Rivière I, Sadelain M
Chimeric Antigen Receptors: A Cell and Gene Therapy Perspective.
Mol Ther. 2017; 25(5):1117-1124 [PubMed] Free Access to Full Article Related Publications
Chimeric antigen receptors (CARs) are synthetic receptors that reprogram T lymphocytes to target chosen antigens. The targeting of CD19, a cell surface molecule expressed in the vast majority of leukemias and lymphomas, has been successfully translated in the clinic, earning CAR therapy a special distinction in the selection of "cancer immunotherapy" by Science as the breakthrough of the year in 2013. CD19 CAR therapy is predicated on advances in genetic engineering, T cell biology, tumor immunology, synthetic biology, target identification, cell manufacturing sciences, and regulatory compliance-the central tenets of CAR therapy. Here, we review two of these foundations: the genetic engineering approaches and cell types to engineer.

Xu CY, Liu SQ, Qin MB, et al.
SphK1 modulates cell migration and EMT-related marker expression by regulating the expression of p-FAK in colorectal cancer cells.
Int J Mol Med. 2017; 39(5):1277-1284 [PubMed] Related Publications
Sphingosine kinase 1 (SphK1) plays an important role in colorectal carcinoma metastasis. However, whether SphK1 modulates epithelial-mesenchymal transition (EMT)-related marker expression and the underlying mechanisms remain unclear. In this study, in order to clarify this issue, we used various colorectal cancer (CRC) cell lines, Caco2, HT29, RKO and HCT116. Each of the cell lines was divided into 3 groups as follows: the control group, SKI-Ⅱ (SphK1 inhibitor) group and PF-562271 [focal adhesion kinase (FAK) inhibitor] group. The migratory ability of the cells was examined by Transwell chamber assay. The mRNA and protein expression levels of SphK1, FAK (p-FAK), Slug, vimentin, N-cadherin and E-cadherin were detected by PCR and western blot analysis, respectively. The results revealed that the suppression of SphK1 reduced the cell migratory ability, and decreased the expression of Slug, vimentin and N-cadherin; however, the expression of E-cadherin was increased. Moreover, the inhibition of SphK1 reduced the expression of p-FAK. The inhibition of FAK (p-FAK) also decreased the cell migratory ability, and decreased the expression of Slug, vimentin and N-cadherin, whereas the expression of E-cadherin was increased. Thus, our data suggest that SphK1 modulates the expression of EMT-related markers and cell migration by regulating the expression of p-FAK in CRC cells. Thus, SphK1 may play a functional role in mediating the EMT process in CRC.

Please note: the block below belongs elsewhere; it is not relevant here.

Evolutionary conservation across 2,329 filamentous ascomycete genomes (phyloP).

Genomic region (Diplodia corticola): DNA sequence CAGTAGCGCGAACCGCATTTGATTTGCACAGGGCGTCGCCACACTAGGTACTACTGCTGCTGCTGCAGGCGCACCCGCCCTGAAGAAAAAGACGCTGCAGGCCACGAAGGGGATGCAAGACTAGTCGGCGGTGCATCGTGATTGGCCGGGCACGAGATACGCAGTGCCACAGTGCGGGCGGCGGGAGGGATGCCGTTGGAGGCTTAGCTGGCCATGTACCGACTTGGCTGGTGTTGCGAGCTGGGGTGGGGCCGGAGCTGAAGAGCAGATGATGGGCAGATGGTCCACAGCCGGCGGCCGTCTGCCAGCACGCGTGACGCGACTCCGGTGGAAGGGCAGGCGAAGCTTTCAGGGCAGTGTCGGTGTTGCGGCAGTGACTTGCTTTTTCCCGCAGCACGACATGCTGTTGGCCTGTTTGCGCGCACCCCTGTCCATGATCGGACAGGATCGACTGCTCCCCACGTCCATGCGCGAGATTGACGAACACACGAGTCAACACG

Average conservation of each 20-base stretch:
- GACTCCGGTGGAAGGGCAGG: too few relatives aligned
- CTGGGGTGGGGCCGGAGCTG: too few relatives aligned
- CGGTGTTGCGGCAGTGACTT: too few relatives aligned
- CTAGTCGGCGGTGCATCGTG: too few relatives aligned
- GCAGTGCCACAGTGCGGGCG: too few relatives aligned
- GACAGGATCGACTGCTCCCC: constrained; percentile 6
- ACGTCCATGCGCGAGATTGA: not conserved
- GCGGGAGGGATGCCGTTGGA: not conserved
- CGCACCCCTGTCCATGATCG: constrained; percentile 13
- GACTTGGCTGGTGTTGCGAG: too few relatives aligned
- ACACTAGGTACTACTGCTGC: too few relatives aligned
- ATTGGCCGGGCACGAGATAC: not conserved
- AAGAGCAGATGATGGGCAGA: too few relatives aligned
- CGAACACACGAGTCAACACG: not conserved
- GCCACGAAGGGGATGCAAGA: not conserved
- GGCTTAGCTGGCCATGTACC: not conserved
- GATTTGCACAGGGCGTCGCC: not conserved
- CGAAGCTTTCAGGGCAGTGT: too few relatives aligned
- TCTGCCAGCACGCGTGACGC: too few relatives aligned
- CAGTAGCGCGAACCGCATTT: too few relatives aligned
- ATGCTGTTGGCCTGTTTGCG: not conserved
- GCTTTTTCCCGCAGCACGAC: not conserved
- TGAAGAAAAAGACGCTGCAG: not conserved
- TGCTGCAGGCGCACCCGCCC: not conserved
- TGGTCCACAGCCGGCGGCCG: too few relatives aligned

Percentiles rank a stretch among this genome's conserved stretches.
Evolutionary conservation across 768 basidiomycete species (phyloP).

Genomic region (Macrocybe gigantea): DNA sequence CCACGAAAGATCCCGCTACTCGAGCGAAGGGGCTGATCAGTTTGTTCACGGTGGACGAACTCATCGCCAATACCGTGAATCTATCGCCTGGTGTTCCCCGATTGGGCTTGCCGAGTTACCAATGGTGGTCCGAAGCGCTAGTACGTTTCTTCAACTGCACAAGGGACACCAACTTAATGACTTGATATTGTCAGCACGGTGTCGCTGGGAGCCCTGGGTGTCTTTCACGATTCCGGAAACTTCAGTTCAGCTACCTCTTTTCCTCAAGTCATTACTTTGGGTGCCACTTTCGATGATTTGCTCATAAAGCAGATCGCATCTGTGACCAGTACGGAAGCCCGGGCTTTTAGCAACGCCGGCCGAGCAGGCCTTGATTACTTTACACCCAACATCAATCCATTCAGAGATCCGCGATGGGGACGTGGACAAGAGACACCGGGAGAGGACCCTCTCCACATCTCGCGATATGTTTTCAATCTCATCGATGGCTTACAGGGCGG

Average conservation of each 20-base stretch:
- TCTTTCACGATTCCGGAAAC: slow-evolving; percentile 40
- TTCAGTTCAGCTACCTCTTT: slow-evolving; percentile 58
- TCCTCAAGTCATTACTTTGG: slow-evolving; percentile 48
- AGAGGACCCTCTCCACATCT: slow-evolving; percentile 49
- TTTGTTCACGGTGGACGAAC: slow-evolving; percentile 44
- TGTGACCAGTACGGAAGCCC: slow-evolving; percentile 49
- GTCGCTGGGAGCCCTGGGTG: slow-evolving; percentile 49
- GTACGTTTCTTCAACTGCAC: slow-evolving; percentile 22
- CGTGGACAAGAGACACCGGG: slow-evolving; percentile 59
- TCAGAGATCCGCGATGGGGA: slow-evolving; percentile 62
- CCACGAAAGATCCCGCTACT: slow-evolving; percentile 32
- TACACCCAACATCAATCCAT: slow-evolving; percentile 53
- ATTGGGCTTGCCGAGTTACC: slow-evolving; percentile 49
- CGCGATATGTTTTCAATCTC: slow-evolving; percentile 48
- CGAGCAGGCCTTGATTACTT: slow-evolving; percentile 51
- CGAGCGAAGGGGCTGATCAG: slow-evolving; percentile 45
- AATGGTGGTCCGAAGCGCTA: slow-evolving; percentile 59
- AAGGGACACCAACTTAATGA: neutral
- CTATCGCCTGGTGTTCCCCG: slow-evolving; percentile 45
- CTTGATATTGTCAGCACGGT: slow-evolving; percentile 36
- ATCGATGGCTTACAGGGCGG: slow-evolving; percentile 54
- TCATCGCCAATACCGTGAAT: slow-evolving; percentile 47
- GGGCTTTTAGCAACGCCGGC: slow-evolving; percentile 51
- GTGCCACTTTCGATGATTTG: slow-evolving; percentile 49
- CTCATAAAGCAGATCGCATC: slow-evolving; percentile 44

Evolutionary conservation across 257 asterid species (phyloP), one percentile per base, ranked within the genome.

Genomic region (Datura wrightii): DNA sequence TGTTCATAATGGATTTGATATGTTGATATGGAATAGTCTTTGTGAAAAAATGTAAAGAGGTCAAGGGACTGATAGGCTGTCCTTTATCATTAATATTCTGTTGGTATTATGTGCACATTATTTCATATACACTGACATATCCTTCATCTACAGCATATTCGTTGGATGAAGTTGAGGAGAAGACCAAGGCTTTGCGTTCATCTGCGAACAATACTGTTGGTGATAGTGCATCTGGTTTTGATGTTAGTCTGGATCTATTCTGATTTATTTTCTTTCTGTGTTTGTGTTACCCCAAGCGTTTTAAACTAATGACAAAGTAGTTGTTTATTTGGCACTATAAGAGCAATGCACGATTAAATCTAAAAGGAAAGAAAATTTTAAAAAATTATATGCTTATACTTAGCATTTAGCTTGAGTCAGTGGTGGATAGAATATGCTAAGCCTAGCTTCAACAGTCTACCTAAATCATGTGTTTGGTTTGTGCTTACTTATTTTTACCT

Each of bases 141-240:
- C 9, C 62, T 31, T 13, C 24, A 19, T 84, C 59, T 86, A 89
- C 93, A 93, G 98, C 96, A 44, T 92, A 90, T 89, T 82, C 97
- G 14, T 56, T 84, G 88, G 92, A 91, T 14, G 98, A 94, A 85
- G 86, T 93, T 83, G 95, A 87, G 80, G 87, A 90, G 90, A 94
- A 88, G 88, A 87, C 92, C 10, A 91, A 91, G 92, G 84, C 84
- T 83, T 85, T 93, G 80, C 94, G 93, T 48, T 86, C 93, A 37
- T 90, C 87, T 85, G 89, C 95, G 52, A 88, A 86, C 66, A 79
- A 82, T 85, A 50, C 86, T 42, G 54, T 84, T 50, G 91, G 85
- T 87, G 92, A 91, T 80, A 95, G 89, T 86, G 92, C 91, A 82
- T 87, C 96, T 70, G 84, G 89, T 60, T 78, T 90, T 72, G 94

Xie M, Wu X, Zhang J, et al.
Ski regulates Smads and TAZ signaling to suppress lung cancer progression.
Mol Carcinog. 2017; 56(10):2178-2189 [PubMed] Related Publications
Ski, the transforming protein of the avian Sloan-Kettering retrovirus, displays both pro- and anti-oncogenic activities in human cancer. The mechanisms underlying these conflicting observations have not been fully understood. Herein, we investigated the mechanism underlying the tumor suppressor activity of Ski. To investigate the effect of Ski re-activation on TGF-β and Hippo/TAZ pathway, we measured its effect on the endogenous Smad target genes (PAI-1 and P15

Acuna-Hidalgo R, Deriziotis P, Steehouwer M, et al.
Overlapping SETBP1 gain-of-function mutations in Schinzel-Giedion syndrome and hematologic malignancies.
PLoS Genet. 2017; 13(3):e1006683 [PubMed] Free Access to Full Article Related Publications
Schinzel-Giedion syndrome (SGS) is a rare developmental disorder characterized by multiple malformations, severe neurological alterations and increased risk of malignancy. SGS is caused by de novo germline mutations clustering to a 12bp hotspot in exon 4 of SETBP1. Mutations in this hotspot disrupt a degron, a signal for the regulation of protein degradation, and lead to the accumulation of SETBP1 protein. Overlapping SETBP1 hotspot mutations have been observed recurrently as somatic events in leukemia. We collected clinical information of 47 SGS patients (including 26 novel cases) with germline SETBP1 mutations and of four individuals with a milder phenotype caused by de novo germline mutations adjacent to the SETBP1 hotspot. Different mutations within and around the SETBP1 hotspot have varying effects on SETBP1 stability and protein levels in vitro and in in silico modeling. Substitutions in SETBP1 residue I871 result in a weak increase in protein levels and mutations affecting this residue are significantly more frequent in SGS than in leukemia. On the other hand, substitutions in residue D868 lead to the largest increase in protein levels. Individuals with germline mutations affecting D868 have enhanced cell proliferation in vitro and higher incidence of cancer compared to patients with other germline SETBP1 mutations. Our findings substantiate that, despite their overlap, somatic SETBP1 mutations driving malignancy are more disruptive to the degron than germline SETBP1 mutations causing SGS. Additionally, this suggests that the functional threshold for the development of cancer driven by the disruption of the SETBP1 degron is higher than for the alteration in prenatal development in SGS. Drawing on previous studies of somatic SETBP1 mutations in leukemia, our results reveal a genotype-phenotype correlation in germline SETBP1 mutations spanning a molecular, cellular and clinical phenotype.